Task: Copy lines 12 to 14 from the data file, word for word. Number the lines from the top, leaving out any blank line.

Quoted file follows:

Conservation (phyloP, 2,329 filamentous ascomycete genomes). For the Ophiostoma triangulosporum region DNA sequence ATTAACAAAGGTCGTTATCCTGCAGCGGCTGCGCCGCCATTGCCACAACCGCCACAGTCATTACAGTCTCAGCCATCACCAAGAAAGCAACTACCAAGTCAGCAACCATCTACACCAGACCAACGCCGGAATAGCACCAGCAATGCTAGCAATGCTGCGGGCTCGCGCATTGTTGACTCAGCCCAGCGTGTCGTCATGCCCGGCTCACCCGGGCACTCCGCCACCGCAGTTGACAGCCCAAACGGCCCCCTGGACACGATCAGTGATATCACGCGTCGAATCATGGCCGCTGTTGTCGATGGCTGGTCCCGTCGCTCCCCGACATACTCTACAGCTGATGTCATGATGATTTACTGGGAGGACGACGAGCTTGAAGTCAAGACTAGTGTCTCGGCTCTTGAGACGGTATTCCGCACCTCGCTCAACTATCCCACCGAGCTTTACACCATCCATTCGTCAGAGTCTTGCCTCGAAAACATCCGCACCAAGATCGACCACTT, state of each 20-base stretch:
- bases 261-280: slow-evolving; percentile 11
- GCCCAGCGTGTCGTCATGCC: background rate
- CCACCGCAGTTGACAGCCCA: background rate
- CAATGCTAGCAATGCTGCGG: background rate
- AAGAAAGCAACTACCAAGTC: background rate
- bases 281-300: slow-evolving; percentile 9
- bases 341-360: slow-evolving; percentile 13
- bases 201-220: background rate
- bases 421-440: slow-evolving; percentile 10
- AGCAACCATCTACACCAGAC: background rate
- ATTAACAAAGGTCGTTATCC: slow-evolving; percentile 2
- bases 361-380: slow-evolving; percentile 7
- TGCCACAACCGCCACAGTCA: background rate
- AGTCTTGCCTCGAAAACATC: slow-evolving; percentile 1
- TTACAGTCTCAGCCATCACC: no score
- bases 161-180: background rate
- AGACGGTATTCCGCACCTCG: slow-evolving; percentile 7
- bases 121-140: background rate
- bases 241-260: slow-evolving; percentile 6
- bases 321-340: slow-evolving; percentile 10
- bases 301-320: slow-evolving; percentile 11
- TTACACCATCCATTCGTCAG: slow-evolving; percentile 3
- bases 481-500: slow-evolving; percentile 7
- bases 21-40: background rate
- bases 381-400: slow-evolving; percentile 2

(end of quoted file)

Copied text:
- ATTAACAAAGGTCGTTATCC: slow-evolving; percentile 2
- bases 361-380: slow-evolving; percentile 7
- TGCCACAACCGCCACAGTCA: background rate